In the mid-2000s, Tampa Bay’s multifamily market was as overheated as any in the United States. The residential bubble contributed significantly to the burst, combined with white-hot demand, easy financing, and condo converters saturating the market. In fact, it was estimated that as much as 25 percent of the apartment stock was purchased for conversion to condominiums, although only the converters early in the cycle fared well, as the landscape became littered with dozens of partially converted properties. New apartment construction also ground to a halt at this time, with nearly a 36-month gap from when one of the last market-rate development sites sold in late 2007 before another one sold in late 2010. Today, however, with first-quarter 2012 statistics showing unemployment continuing to drop and fundamentals continuing to improve, Tampa Bay is well-positioned to be a preferred market for multifamily investors for the foreseeable future. This has spurred a number of new construction projects that are planned or breaking ground, and, for the time being, everything is moving forward at a brisk pace and demand for product remains high. Indeed, in the past 24 months, investor demand has picked up significantly and, as with many markets, there is markedly more capital chasing deals than there are deals to be had. While there have been fewer institutionally driven Class A deals in the Tampa Bay metro, the Class B and C markets have been heavily favored.
Operating conditions continue to improve in the Tampa Bay market, a trend that shows no signs of abating. Vacancy rates topped out while rents bottomed out in 2010, and both fundamentals showed a measurably positive trend through 2011. The vacancy rate in Tampa Bay has gone from a high of 12.6 percent in 2008 to just 6.8 percent in March 2012. During the same time period, rents dropped to an average of $783 versus today’s average of $848.
Tampa Bay’s various submarkets are experiencing different levels of success. Vacancy rates in the Hyde Park/South Tampa, Downtown Tampa, Westshore, Downtown St. Petersburg, and New Tampa submarkets are averaging 4 percent to 7 percent. These same submarkets are currently achieving the area’s highest rents, with a high in Downtown Tampa of $1.90 per square foot to $1.22 a square foot in the more suburban New Tampa market.
Some market vacancy issues can be attributed to distressed inventory, but as these deals work themselves out, the occupancy numbers should continue to steadily climb.
New Projects Aplenty
Although most Tampa Bay apartment developers were dormant from 2007 until 2011, at least one project has already broken ground in just about every submarket in the area.
While many submarkets will likely only be able to absorb one new project at a time, several key submarkets are poised for multiple projects, as illustrated by current rents and vacancies. Downtown Tampa, South Tampa/Hyde Park, Downtown St. Petersburg, Westchase, and the Westshore Business District are the top candidates for two, or even three, new projects each over the next 24 months. Developers are locating new projects in more infill locations and much closer to employment centers. Many projects are much denser than in years past, and a much smaller percentage of three-story, garden-style walk-ups is spread out over a 30-acre property that defined the suburban landscape in the late 1990s.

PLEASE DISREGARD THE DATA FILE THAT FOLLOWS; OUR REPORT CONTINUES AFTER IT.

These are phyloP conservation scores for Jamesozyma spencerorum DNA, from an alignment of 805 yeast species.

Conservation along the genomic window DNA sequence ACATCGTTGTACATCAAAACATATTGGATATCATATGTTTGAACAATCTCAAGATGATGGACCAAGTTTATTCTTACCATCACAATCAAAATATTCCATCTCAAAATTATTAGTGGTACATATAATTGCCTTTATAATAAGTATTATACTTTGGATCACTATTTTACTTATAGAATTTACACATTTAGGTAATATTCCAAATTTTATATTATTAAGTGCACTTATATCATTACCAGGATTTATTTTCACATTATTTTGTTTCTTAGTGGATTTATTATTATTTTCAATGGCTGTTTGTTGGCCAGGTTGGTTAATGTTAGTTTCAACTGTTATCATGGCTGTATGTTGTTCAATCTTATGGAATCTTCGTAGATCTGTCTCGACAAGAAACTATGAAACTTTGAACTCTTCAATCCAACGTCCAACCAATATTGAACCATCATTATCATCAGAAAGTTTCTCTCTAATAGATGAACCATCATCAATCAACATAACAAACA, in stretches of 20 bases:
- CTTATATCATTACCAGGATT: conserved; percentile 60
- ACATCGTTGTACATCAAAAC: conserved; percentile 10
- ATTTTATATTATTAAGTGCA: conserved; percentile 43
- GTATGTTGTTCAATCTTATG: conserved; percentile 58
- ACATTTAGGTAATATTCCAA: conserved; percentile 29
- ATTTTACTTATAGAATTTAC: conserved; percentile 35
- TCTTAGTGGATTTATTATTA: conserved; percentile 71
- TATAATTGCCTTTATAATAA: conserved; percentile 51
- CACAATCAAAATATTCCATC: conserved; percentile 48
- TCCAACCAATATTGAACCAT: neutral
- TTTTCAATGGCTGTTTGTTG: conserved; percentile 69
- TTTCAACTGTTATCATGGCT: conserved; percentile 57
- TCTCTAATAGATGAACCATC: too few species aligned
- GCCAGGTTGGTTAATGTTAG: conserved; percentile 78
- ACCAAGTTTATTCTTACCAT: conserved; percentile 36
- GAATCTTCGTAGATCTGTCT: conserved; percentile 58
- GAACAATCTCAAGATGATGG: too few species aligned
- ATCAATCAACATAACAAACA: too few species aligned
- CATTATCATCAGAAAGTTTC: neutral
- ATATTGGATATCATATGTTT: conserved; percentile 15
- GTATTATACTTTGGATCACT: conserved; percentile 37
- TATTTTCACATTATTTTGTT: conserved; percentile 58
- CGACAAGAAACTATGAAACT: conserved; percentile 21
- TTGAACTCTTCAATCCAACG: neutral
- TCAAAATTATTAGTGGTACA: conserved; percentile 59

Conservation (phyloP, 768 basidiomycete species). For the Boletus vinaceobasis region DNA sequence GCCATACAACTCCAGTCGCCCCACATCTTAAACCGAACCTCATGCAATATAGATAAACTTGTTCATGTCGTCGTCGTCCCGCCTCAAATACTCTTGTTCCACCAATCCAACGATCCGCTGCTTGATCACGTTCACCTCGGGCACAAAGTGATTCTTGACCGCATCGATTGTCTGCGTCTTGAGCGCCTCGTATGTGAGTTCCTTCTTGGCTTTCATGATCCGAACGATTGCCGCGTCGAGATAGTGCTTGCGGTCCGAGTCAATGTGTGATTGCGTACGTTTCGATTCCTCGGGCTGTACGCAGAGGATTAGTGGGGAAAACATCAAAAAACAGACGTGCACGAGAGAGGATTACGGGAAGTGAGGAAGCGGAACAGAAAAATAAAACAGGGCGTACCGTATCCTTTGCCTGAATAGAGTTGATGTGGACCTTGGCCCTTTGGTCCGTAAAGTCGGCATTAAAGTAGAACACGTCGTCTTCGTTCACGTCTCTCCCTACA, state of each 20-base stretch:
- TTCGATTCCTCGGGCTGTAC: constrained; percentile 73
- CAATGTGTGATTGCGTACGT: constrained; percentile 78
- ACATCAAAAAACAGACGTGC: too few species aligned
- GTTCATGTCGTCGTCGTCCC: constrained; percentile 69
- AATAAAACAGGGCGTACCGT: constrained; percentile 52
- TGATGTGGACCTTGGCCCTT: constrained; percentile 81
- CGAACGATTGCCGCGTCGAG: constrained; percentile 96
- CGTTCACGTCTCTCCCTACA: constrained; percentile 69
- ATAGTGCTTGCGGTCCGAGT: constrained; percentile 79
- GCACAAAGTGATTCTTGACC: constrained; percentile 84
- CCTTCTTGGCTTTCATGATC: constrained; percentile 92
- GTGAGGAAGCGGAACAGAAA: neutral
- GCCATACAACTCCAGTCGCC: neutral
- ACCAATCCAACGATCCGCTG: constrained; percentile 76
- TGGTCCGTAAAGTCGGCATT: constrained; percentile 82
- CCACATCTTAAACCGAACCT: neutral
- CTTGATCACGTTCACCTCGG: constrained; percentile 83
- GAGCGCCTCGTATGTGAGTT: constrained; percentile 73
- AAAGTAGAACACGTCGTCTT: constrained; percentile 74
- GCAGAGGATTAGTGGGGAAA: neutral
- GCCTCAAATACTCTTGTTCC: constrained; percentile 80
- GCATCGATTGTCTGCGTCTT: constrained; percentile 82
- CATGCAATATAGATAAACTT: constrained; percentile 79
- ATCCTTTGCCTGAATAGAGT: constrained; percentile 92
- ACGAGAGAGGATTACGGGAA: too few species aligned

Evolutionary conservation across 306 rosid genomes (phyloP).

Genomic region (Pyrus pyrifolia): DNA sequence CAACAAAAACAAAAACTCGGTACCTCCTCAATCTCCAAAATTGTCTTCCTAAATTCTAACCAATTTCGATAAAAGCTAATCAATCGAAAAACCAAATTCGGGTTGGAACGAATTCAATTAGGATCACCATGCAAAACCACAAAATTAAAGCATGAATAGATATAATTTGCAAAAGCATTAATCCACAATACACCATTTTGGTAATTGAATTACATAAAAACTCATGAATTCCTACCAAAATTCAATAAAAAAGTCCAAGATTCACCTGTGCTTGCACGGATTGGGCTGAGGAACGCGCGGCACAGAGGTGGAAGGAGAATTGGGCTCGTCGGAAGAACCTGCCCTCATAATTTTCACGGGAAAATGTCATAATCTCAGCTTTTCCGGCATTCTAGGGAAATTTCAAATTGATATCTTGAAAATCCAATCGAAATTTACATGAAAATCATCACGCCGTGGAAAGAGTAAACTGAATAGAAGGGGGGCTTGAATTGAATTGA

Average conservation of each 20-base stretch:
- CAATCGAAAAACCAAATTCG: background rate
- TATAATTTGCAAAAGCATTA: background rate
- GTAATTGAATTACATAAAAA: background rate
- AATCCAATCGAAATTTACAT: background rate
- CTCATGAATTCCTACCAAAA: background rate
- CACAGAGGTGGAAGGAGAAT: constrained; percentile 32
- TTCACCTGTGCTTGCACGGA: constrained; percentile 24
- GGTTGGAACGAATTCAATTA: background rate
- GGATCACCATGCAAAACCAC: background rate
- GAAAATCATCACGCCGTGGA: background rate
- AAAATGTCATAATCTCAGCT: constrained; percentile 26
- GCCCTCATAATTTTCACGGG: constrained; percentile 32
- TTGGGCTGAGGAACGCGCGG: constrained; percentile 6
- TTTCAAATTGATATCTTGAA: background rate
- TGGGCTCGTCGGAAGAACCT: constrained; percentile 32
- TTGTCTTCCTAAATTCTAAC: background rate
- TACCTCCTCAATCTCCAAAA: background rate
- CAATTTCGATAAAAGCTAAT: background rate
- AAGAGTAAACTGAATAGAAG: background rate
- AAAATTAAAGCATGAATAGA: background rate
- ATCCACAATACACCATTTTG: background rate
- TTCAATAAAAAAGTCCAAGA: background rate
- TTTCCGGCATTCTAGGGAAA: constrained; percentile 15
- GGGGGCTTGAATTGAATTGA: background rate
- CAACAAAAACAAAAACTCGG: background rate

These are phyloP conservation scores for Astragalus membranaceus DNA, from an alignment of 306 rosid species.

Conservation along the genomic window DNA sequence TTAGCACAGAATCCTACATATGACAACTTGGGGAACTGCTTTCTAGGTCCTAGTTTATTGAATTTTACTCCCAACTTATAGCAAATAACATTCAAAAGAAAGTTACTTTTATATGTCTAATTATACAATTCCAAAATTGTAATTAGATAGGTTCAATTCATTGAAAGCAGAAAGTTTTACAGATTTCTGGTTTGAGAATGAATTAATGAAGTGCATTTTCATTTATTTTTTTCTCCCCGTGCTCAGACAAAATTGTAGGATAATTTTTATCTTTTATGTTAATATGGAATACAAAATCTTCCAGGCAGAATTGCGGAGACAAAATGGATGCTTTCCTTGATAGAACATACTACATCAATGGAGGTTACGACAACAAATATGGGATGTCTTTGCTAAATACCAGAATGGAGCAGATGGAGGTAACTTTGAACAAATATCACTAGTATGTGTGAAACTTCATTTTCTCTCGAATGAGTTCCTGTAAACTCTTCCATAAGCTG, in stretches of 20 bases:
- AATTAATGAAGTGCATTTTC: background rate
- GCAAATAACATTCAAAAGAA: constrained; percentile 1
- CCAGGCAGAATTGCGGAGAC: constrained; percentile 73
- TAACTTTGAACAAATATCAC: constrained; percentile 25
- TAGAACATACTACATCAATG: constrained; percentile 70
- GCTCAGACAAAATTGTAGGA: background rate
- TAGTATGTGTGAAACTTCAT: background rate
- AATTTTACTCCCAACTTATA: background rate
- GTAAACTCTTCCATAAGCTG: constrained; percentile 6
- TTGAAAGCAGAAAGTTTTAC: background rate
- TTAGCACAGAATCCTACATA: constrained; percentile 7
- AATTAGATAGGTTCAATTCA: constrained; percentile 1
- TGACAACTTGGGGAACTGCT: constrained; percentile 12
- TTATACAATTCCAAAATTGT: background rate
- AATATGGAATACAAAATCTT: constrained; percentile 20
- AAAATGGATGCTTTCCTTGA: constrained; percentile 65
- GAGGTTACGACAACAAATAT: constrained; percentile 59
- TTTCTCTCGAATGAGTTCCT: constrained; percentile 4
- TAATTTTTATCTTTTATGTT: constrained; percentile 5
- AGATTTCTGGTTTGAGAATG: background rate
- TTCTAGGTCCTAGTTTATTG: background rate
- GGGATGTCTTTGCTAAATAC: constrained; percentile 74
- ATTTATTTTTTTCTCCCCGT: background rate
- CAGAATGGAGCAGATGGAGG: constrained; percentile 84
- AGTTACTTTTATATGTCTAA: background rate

Nearly 1,500 units will be delivered in Tampa Bay in 2012, with 2,600 coming in 2013 and up to 3,800 potentially delivered in 2014. Smaller developers are finding it nearly impossible to get projects out of the ground, as equity and debt providers are being highly selective about projects and the strength of the sponsor.
At this time, it doesn’t appear that Tampa Bay is in danger of overbuilding, but it’s important that employment and rent growth continue in the same upward direction.
A South Florida Alternative?
Tampa Bay is viewed as the next-best opportunity to invest in the Florida multifamily market outside of South Florida, where cap rates are much lower and the market is flooded with many more South American and European investors.
That said, cap rates still remain somewhat compressed, frustrating many investors. While there is a plethora of distressed assets trading, the high investor demand is supporting higher price points, limiting the pennies-on-the-dollar pricing that’s so highly sought after but not really materializing. It’s still common for listings (particularly distressed and bank-owned) to get dozens of offers through a shortened marketing period. Even though financing is still readily available, the most successful investors are purchasing properties with all cash, then refinancing post-acquisition to redeploy their capital. Since interest rates are expected to remain relatively flat in this election year, it could be considered both a good time to buy and a good time to sell.
According to market research firm Real Capital Analytics, transaction volume in dollars in the Tampa Bay metro increased 54 percent from 2010 to 2011. The number of properties exchanged increased by 59 percent, with the number of units sold increasing by 62 percent. Additionally, the average price per unit during this period fell 12 percent, to $69,257, and cap rates actually fell as well, from 6.6 percent to 6.5 percent.
Tampa Bay offers a solid option for investors looking for steady returns and good asset appreciation. The region is clearly in the midst of a strong, but cautious, recovery. Barring any unforeseen circumstances, the region is poised for a long and protracted investment outlook across all multifamily asset classes.
T. Sean Lance (far left) is managing director, as well as president of troubled asset optimization, and John Burpee is president in NAI’s Tampa Bay office.